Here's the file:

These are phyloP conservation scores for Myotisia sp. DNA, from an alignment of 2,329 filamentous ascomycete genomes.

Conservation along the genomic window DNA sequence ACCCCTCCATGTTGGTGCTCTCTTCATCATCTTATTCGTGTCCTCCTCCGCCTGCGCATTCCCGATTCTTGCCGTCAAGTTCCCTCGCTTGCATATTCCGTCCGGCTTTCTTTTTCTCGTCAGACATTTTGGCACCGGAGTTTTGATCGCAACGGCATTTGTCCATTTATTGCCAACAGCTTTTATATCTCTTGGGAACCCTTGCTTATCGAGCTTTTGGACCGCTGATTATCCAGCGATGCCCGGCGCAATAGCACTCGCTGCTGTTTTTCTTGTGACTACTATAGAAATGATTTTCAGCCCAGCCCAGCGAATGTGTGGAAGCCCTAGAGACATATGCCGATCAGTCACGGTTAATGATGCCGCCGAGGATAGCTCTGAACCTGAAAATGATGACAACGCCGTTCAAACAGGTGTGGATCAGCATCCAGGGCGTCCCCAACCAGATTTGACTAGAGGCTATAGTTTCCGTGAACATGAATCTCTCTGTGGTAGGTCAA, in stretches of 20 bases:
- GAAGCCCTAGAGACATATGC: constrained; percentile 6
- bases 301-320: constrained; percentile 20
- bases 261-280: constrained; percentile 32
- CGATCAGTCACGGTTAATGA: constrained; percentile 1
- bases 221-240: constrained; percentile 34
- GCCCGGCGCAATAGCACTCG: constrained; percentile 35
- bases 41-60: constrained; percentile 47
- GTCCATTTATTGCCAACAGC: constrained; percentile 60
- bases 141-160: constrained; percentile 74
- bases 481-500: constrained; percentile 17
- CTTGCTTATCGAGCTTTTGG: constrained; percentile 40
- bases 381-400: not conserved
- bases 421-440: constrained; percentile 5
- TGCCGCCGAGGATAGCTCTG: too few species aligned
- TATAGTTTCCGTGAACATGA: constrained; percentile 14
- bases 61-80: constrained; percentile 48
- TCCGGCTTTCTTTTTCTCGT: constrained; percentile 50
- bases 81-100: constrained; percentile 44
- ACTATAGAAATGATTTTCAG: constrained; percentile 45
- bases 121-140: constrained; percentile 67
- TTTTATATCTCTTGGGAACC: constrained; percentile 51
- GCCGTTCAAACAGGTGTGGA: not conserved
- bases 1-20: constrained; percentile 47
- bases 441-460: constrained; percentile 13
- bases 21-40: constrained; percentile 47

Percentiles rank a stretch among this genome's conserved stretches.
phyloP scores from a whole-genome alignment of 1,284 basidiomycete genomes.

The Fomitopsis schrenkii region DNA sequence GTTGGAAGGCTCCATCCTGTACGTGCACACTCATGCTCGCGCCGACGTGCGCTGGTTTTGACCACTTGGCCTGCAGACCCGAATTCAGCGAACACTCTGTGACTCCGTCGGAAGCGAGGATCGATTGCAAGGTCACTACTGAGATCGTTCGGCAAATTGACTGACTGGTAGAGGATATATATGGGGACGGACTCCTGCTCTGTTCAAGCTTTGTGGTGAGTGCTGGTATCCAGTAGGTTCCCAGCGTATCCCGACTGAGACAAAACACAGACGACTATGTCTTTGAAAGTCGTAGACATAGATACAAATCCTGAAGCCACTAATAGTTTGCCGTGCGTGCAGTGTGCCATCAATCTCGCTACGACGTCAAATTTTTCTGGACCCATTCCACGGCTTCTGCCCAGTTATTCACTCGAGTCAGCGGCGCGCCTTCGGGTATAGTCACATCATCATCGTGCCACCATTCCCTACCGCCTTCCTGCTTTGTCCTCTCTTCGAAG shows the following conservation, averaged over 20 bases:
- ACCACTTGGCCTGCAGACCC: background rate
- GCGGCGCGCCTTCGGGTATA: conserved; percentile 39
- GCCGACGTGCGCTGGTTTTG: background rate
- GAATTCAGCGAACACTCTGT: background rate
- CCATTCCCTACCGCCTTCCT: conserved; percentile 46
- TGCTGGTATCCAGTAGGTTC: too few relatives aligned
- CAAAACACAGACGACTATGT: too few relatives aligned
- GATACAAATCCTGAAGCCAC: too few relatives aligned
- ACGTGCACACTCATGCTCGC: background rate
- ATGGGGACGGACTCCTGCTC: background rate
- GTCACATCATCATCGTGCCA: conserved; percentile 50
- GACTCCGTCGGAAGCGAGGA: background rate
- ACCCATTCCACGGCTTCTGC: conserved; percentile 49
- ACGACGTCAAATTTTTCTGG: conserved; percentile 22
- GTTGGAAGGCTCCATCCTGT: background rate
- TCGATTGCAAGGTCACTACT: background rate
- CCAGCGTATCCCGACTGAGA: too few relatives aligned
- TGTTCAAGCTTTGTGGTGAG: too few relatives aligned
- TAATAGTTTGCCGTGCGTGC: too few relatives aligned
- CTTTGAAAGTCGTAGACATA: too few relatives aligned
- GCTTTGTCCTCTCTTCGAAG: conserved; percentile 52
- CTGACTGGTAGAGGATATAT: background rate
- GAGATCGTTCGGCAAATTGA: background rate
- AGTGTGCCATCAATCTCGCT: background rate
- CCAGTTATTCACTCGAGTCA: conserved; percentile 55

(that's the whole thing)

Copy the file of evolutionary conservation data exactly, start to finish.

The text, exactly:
These are phyloP conservation scores for Myotisia sp. DNA, from an alignment of 2,329 filamentous ascomycete genomes.

Conservation along the genomic window DNA sequence ACCCCTCCATGTTGGTGCTCTCTTCATCATCTTATTCGTGTCCTCCTCCGCCTGCGCATTCCCGATTCTTGCCGTCAAGTTCCCTCGCTTGCATATTCCGTCCGGCTTTCTTTTTCTCGTCAGACATTTTGGCACCGGAGTTTTGATCGCAACGGCATTTGTCCATTTATTGCCAACAGCTTTTATATCTCTTGGGAACCCTTGCTTATCGAGCTTTTGGACCGCTGATTATCCAGCGATGCCCGGCGCAATAGCACTCGCTGCTGTTTTTCTTGTGACTACTATAGAAATGATTTTCAGCCCAGCCCAGCGAATGTGTGGAAGCCCTAGAGACATATGCCGATCAGTCACGGTTAATGATGCCGCCGAGGATAGCTCTGAACCTGAAAATGATGACAACGCCGTTCAAACAGGTGTGGATCAGCATCCAGGGCGTCCCCAACCAGATTTGACTAGAGGCTATAGTTTCCGTGAACATGAATCTCTCTGTGGTAGGTCAA, in stretches of 20 bases:
- GAAGCCCTAGAGACATATGC: constrained; percentile 6
- bases 301-320: constrained; percentile 20
- bases 261-280: constrained; percentile 32
- CGATCAGTCACGGTTAATGA: constrained; percentile 1
- bases 221-240: constrained; percentile 34
- GCCCGGCGCAATAGCACTCG: constrained; percentile 35
- bases 41-60: constrained; percentile 47
- GTCCATTTATTGCCAACAGC: constrained; percentile 60
- bases 141-160: constrained; percentile 74
- bases 481-500: constrained; percentile 17
- CTTGCTTATCGAGCTTTTGG: constrained; percentile 40
- bases 381-400: not conserved
- bases 421-440: constrained; percentile 5
- TGCCGCCGAGGATAGCTCTG: too few species aligned
- TATAGTTTCCGTGAACATGA: constrained; percentile 14
- bases 61-80: constrained; percentile 48
- TCCGGCTTTCTTTTTCTCGT: constrained; percentile 50
- bases 81-100: constrained; percentile 44
- ACTATAGAAATGATTTTCAG: constrained; percentile 45
- bases 121-140: constrained; percentile 67
- TTTTATATCTCTTGGGAACC: constrained; percentile 51
- GCCGTTCAAACAGGTGTGGA: not conserved
- bases 1-20: constrained; percentile 47
- bases 441-460: constrained; percentile 13
- bases 21-40: constrained; percentile 47

Percentiles rank a stretch among this genome's conserved stretches.
phyloP scores from a whole-genome alignment of 1,284 basidiomycete genomes.

The Fomitopsis schrenkii region DNA sequence GTTGGAAGGCTCCATCCTGTACGTGCACACTCATGCTCGCGCCGACGTGCGCTGGTTTTGACCACTTGGCCTGCAGACCCGAATTCAGCGAACACTCTGTGACTCCGTCGGAAGCGAGGATCGATTGCAAGGTCACTACTGAGATCGTTCGGCAAATTGACTGACTGGTAGAGGATATATATGGGGACGGACTCCTGCTCTGTTCAAGCTTTGTGGTGAGTGCTGGTATCCAGTAGGTTCCCAGCGTATCCCGACTGAGACAAAACACAGACGACTATGTCTTTGAAAGTCGTAGACATAGATACAAATCCTGAAGCCACTAATAGTTTGCCGTGCGTGCAGTGTGCCATCAATCTCGCTACGACGTCAAATTTTTCTGGACCCATTCCACGGCTTCTGCCCAGTTATTCACTCGAGTCAGCGGCGCGCCTTCGGGTATAGTCACATCATCATCGTGCCACCATTCCCTACCGCCTTCCTGCTTTGTCCTCTCTTCGAAG shows the following conservation, averaged over 20 bases:
- ACCACTTGGCCTGCAGACCC: background rate
- GCGGCGCGCCTTCGGGTATA: conserved; percentile 39
- GCCGACGTGCGCTGGTTTTG: background rate
- GAATTCAGCGAACACTCTGT: background rate
- CCATTCCCTACCGCCTTCCT: conserved; percentile 46
- TGCTGGTATCCAGTAGGTTC: too few relatives aligned
- CAAAACACAGACGACTATGT: too few relatives aligned
- GATACAAATCCTGAAGCCAC: too few relatives aligned
- ACGTGCACACTCATGCTCGC: background rate
- ATGGGGACGGACTCCTGCTC: background rate
- GTCACATCATCATCGTGCCA: conserved; percentile 50
- GACTCCGTCGGAAGCGAGGA: background rate
- ACCCATTCCACGGCTTCTGC: conserved; percentile 49
- ACGACGTCAAATTTTTCTGG: conserved; percentile 22
- GTTGGAAGGCTCCATCCTGT: background rate
- TCGATTGCAAGGTCACTACT: background rate
- CCAGCGTATCCCGACTGAGA: too few relatives aligned
- TGTTCAAGCTTTGTGGTGAG: too few relatives aligned
- TAATAGTTTGCCGTGCGTGC: too few relatives aligned
- CTTTGAAAGTCGTAGACATA: too few relatives aligned
- GCTTTGTCCTCTCTTCGAAG: conserved; percentile 52
- CTGACTGGTAGAGGATATAT: background rate
- GAGATCGTTCGGCAAATTGA: background rate
- AGTGTGCCATCAATCTCGCT: background rate
- CCAGTTATTCACTCGAGTCA: conserved; percentile 55